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Discussion Starter · #1 ·
Hey all,

Just ressurected a 97 sd with cloth, zero options, low miles and a 5 speed. Its been sitting about 6 months... Ive had a 5 speed disco before and a IIA, and I've bled the clutch on the IIA and it wasn't much of an issue. This thing is an IQ test im failing though. Symptoms were a spongy clutch, when warm you could barely engage and operate the trans. Decided a clutch bleed and flush was in order. So far I've attempted two 1 man methods. Your basic vacume bleeder attached to the open slave with teflon tape on the threads of the bleed nipple, and the mason jar half full of DOT4 above the clutch master on the bulkhead connected by clear tubing primed and full of fluid and vigorous pumping of clutch pedal. In both cases I've left the master lid off prepared to fill the resevoir.
clues,
once slave bleeder was initially opened dot4 spilled of course and hence zero clutch resistance, makes sense as the system was opened.
using the mason jar method, the clutch pedal movement pushes the tiny bubbles basically back and forth...which makes sense... I mean, intuitively it would be close system, engage clutch, open system on pedal side, close system repeat. I saw someone succesfully simply pump the pedal with a honda using mason jar method...so... I'm just confused.
Using the vacume method, I get lots of big bubbles but zero change in resevoir level, so either I have LOTS of air in the system or a leak somewhere. I know its not at the nipple itself and the threads into the slave housing itself I double teflon taped, and dont see evidence of leaks near the cylinders or the hoses, not that there arent, I just don't see any.

I read a bit about a reverse bleed and am considering attempting this.

Any help would be appreciated, this is a seemingly straightforward job but its turned into a filthy frustrating PITA

Thanks,

Joe
 

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Manual reference may help?

BLEED HYDRAULIC SYSTEM
Service repair no - 33.15.01
Procedure
NOTE: During bleed procedure, keep fluid
reservoir topped up to avoid introducing
air to system. For hydraulic fluid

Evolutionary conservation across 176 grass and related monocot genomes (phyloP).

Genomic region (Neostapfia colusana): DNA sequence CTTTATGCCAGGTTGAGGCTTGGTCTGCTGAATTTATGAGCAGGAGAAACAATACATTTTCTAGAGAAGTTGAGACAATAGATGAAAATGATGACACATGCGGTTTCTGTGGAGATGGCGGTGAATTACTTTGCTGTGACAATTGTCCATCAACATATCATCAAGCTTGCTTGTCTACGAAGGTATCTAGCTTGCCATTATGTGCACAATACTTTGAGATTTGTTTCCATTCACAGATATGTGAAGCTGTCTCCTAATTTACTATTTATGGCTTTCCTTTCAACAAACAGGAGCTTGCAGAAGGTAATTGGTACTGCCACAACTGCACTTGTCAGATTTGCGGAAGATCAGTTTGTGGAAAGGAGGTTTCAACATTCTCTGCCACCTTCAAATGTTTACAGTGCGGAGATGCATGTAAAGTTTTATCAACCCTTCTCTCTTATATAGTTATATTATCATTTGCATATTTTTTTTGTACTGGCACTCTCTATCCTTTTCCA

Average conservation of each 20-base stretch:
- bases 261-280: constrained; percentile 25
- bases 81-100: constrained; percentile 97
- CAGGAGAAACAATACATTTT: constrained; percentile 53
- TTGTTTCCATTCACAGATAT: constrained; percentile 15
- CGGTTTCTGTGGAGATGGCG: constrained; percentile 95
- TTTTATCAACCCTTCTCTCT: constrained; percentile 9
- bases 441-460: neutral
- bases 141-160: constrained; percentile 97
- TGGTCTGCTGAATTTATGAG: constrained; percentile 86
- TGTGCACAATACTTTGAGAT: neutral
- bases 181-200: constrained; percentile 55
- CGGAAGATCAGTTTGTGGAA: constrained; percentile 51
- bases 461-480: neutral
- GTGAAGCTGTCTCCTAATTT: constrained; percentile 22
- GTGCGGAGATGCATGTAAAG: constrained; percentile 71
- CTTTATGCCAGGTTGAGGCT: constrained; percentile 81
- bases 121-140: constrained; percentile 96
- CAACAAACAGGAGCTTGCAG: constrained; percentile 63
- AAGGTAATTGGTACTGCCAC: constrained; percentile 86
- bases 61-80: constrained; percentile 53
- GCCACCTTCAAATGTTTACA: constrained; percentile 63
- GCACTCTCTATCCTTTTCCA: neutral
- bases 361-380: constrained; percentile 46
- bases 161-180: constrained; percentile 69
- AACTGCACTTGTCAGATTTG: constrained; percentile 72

recommendations. See LUBRICANTS, FLUIDS
AND CAPACITIES, Information, Recommended
Lubricants and Fluids
1. Attach suitable tubing to slave cylinder bleed
screw.
2. Place free end of tube in a glass jar containing
clutch fluid.
3. Loosen bleed screw.
4. Pump clutch pedal, pausing at end of each
stroke, until fluid from tubing is free of air.
Keeping free end of tube below surface of fluid.
5. Hold clutch pedal down, tighten bleed screw.
6. Top up fluid reservoir.
......
 

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Discussion Starter · #3 ·
Thanks for the quick reply, now I feel like an idiot for not searching further.
Since my first pass at this I obviously screwed up by opening the bleed valve and basically let fluid flow freely out for a second... then pumped the clutch, basically sucking air back into the system...
 

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When you opened the bleeder, you were "Gravity Bleeding". If you open the bleeder and let fluid flow, you can usually bleed most of the air out.

That said, EVERY TIME I've had a clutch issue, I've found I was best served by replacing the master, the slave, and all of the plumbing in between.

Then, I use a Motive pressure bleeder and have found it indispensable.
 

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Throwing Money at It
1995 Land Rover Discovery
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For what it's worth, I've never had an R380 bleed normally right away. Every time, I end up with a really short pedal travel, which goes away on its own after a couple of hours.
 
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